Superyacht linked to Malaysia's 1MDB scandal goes up for auction

KUALA LUMPUR (Reuters) - A $250 million luxury yacht linked to a multi-billion dollar scandal at Malaysia’s state fund 1MDB has gone up for auction, a government lawyer said on Monday, the first sale of a major asset seized by investigating authorities.

Seized luxury yacht Equanimity, belonging to fugitive Malaysian financier Low Taek Jho, is brought to Boustead Cruise Terminal in Port Klang, Malaysia August 7, 2018. REUTERS/Lai Seng Sin

The Equanimity is among $1.7 billion in assets allegedly bought by fugitive Malaysian financier Low Taek Jho, also known as Jho Low, and his associates with funds taken from 1MDB, the U.S. Department of Justice has said.

Malaysia and the United States are investigating how billions of dollars went missing from 1Malaysia Development Berhad (1MDB), with some of the money used to buy a private jet, Picasso paintings, jewelry, real estate and a superyacht.

A Malaysian court in August approved the sale of the 300-ft (91 m) Cayman Islands-flagged Equanimity, which was impounded months earlier near the Indonesian island of Bali and handed over to Malaysia.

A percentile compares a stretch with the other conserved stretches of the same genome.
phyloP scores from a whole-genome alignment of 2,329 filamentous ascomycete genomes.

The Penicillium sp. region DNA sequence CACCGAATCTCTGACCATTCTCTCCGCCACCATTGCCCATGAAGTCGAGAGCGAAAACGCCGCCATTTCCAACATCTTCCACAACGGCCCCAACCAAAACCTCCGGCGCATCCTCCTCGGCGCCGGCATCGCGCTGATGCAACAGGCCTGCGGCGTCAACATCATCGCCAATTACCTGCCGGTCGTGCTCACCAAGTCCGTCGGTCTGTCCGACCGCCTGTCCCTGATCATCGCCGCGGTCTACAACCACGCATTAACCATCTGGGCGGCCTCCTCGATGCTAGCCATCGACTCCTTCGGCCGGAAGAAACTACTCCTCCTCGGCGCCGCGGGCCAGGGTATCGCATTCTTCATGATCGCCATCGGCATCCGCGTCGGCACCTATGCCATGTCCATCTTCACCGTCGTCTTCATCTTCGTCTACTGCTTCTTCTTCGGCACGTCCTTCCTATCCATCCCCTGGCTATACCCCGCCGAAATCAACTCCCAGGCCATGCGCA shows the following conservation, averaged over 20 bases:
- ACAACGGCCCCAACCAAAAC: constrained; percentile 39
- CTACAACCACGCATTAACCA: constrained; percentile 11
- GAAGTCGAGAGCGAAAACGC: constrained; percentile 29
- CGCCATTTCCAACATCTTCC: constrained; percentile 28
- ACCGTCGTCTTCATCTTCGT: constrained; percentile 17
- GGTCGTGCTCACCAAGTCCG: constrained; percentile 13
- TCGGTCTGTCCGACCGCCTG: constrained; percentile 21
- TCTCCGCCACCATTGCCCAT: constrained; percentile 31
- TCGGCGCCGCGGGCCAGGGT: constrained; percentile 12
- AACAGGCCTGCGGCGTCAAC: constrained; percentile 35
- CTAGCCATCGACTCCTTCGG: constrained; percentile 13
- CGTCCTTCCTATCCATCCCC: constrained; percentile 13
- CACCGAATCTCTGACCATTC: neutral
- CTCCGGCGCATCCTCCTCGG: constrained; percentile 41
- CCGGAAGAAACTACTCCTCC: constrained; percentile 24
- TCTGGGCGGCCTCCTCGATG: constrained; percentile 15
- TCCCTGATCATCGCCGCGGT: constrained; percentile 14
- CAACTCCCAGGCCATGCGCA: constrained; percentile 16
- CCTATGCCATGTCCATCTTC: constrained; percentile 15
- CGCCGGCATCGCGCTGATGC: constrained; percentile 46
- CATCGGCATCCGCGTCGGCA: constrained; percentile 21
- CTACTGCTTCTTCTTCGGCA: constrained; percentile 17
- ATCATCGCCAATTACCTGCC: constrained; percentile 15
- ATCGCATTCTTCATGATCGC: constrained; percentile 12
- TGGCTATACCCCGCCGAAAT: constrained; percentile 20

The Equanimity, which according to U.S. court documents was bought by Low for $250 million, has been appraised for the auction. But its estimated value will only be disclosed after the bidding process ends on Nov. 28, said Jeremy Joseph, a lawyer for 1MDB and the government.

“If the highest bid matches or exceeds the appraised value, then it can be accepted by the court,” Joseph told Reuters.

The proceeds will be held by the court for 90 days to allow time for any potential claimants to come forward, he said.

A representative for Equanimity (Cayman) Ltd, a company which claims ownership of the yacht, did not immediately respond to a request for comment.

The firm said in August that Malaysia’s move to sell the yacht was a violation of due process and international law.

Malaysian police have issued an arrest warrant and filed criminal charges against Low, but his whereabouts are unknown.

A representative for Low, who has maintained his innocence, did not immediately reply to a request for comment on Monday.

Low said through a spokesman in August that the seizure and planned sale of the yacht was “illegal and costly.”

The Equanimity’s interior was designed “using a variety of exotic materials,” according to a website listing by Burgess, a yacht brokerage appointed to oversee the bidding process.

The vessel can accommodate up to 22 guests and 31 crew, with amenities that include a swimming pool, a beauty salon, a massage room and sauna, medical facilities and a helicopter pad, the listing said.

Reporting by Rozanna Latiff; Editing by Darren Schuettler